The Gaineses are currently filming Season 3 and thus far, they have signed on to film through Season 6, with all episodes to be produced in the Waco area.

Additionally, the Gaines have moved their Magnolia Homes headquarters from Bosque Blvd. to downtown Waco at 6th Street and Webster Ave., about five blocks from the Baylor campus. Business is booming, with a number of successful ventures now under the Magnolia name, including home renovation and construction, a retail home décor business, a realty company, and even a new furniture line called Magnolia Home. Joanna is designing all the pieces, which will then be sold by furniture stores around the country.

Joanna did not end up taking over her father’s business (he has since sold the tire shop), but she convinced her dad to join her at her newer family business. Today, Jerry Stevens helps run the retail part of Magnolia Market, bringing father and daughter full circle, working together again.

Joanna 2 Screen Shot 2015-10-20 at 3.13.21 PM copy

Translatable skills

Even though Joanna chose not to become a broadcast journalist, she says she utilizes the communication skills she honed at Baylor and at her internships in her work every day.

“The classes that you have to take within the communication degree taught me how to articulate my thoughts and how to present things so that you can appeal to the masses,” she says. “Also, with my experience with KWBU and the studio at Baylor where you’re practicing on camera, it’s constant repetition working on you’re delivery, how you say things, how you inflect. All those things that Baylor trained us on, those are the skills that have really helped me and still do today.”

“Who would have known –– I was always thinking I was going to do news, when now it’s more like a reality TV design thing, but still, I really feel like those skills that I learned at Baylor make me much more comfortably on camera,” Joanna continues. “It was something that I was taught, even though I didn’t know I was going to be using those skills in the way I am today.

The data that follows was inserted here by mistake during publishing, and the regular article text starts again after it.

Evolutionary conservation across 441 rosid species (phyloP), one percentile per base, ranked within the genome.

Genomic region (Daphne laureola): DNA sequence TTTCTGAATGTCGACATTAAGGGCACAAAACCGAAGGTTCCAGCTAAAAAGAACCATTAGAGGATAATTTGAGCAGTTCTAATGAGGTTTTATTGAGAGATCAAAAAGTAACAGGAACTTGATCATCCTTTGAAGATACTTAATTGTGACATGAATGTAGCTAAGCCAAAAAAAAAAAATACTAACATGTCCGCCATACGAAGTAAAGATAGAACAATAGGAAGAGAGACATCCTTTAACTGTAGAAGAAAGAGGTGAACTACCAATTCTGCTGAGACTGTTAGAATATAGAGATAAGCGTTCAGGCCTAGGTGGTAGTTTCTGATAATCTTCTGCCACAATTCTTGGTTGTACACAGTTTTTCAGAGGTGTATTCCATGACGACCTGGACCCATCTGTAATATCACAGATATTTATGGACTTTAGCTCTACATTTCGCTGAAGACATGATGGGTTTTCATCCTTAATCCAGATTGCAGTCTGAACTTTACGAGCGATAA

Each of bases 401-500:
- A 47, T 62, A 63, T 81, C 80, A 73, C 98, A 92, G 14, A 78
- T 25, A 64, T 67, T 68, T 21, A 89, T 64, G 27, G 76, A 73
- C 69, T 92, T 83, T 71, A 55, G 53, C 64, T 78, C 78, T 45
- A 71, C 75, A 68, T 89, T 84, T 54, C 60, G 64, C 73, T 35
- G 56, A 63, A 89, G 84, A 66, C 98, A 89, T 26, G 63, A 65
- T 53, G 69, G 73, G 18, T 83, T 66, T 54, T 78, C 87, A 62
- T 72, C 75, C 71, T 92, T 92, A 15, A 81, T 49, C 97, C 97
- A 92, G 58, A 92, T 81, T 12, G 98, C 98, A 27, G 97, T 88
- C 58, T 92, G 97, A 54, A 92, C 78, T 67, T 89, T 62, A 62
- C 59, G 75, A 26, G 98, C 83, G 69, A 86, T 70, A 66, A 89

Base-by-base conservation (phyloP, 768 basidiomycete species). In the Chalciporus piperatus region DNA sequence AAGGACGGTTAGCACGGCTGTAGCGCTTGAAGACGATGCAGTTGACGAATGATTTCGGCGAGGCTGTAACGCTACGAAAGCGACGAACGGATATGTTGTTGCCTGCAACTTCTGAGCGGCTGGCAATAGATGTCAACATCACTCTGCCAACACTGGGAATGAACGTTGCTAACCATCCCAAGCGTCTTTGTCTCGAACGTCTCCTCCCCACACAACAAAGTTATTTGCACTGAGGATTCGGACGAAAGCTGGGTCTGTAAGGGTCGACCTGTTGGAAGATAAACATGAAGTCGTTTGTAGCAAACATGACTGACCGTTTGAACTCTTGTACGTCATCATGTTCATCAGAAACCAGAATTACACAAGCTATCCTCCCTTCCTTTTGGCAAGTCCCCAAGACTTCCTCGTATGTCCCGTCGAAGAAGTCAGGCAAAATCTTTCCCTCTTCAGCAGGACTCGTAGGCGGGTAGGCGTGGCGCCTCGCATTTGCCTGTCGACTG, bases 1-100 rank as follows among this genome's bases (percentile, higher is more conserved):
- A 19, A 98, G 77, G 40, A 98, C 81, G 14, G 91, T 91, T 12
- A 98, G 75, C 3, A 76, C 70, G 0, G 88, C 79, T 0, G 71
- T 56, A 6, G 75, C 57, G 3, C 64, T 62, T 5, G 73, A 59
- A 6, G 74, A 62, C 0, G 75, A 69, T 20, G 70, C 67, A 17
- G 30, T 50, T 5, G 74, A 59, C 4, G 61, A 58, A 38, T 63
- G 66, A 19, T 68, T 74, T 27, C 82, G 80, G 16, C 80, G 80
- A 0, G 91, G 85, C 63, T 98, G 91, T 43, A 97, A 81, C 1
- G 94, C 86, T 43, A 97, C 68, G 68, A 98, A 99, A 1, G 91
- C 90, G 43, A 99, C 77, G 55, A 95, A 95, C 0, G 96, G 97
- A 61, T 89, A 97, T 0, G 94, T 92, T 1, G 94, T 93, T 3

Joanna says that the editing skills she learned at Baylor help her in filming her segments for “Fixer Upper.” She is ever mindful of editors at the other end of the production process.

“I know there’s an editor on the other side of this, and I know that for them, they could have hundreds of hours of footage to go through, but I have an understanding of what they are looking for,” she says.

“It’s funny –– I think talent, but I also think editor, because I’ve been on both sides of it. I think, ‘How will this help the editor?’ and if there’s a storyline, I say ‘Hey, that didn’t tie in –– we’ve got to do it differently.’”

She also learned by watching local television reporters at KWTX.

“There is a big difference in edited footage and live action, so just seeing live reporting firsthand was so fascinating. I loved how it’s just, game on,” she says.

“What Baylor did is prepare me for those times when I am nervous and when it’s live television. That helps now because we do a ton of speaking engagements, like The Today Show and others,” she explains.

“The core of my ability to gather myself, tell myself, ‘you better get it together, you better get it together,’ is an important skill I learned in the communications department at Baylor. I learned that when you’re nervous, this is how you still deliver.”

Joanna 5 Screen Shot 2015-10-20 at 3.13.45 PM copy


Photos by Jess Barfield.

7 Responses

  1. Janet Hartman at |

    It isn’t very often that my husband Roger & I agree on the TV shows we like. “Fixer Upper” is one we for sure agree on. We even watch reruns & like it.
    I’m wondering why more Senior Aged folks aren’t on the show?
    We are curious who pays for all the renovations. It seems that only people who have a really good income & a home to sell are the ones who are ever on the show.
    My husband Roger & I are low/fixed income people. I like the way Joanna decorates but I doubt I could afford anything in her store or anything similar locally.
    I REALLY like that their show is family friendly. A few things I’ve seen Chip do I thought should have been cut out.
    I also like that they are Christians. It would be nice to hear them talk about that a little more on the show.
    Whatever little things I’ve not liked, will not stop me from watching the show. Unless Chip gets really crazy. I like people with a good sense of humor but there’s a line that shouldn’t be crossed & he’s been to that line a few times.
    God Bless You for providing good TV. As I’ve heard Chip say, ‘That’s good television right there.’